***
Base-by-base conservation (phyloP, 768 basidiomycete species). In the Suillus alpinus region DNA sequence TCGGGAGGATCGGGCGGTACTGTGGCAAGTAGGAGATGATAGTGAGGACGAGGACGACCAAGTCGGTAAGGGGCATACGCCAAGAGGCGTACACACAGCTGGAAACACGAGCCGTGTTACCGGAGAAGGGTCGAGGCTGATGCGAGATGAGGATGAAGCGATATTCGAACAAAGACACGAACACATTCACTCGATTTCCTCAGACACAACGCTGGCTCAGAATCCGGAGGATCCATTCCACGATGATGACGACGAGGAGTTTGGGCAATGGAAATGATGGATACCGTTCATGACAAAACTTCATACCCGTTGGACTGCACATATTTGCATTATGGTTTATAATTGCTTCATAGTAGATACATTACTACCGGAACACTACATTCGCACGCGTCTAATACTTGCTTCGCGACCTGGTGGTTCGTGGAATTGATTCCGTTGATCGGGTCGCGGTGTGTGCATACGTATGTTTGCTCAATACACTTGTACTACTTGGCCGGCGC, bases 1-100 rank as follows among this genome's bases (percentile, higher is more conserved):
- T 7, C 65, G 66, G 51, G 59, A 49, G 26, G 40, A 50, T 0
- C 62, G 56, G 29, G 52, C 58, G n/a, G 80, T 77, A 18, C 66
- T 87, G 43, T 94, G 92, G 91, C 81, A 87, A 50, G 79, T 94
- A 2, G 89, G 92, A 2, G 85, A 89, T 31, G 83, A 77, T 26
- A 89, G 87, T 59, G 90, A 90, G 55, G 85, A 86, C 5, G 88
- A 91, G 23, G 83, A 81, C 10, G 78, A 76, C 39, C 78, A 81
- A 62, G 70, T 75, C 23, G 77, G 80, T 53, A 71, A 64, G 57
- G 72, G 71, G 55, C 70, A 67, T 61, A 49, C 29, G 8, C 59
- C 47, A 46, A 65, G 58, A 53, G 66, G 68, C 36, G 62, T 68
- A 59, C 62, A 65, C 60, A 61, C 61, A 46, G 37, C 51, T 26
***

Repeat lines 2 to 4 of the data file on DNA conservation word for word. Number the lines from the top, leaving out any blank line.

- T 7, C 65, G 66, G 51, G 59, A 49, G 26, G 40, A 50, T 0
- C 62, G 56, G 29, G 52, C 58, G n/a, G 80, T 77, A 18, C 66
- T 87, G 43, T 94, G 92, G 91, C 81, A 87, A 50, G 79, T 94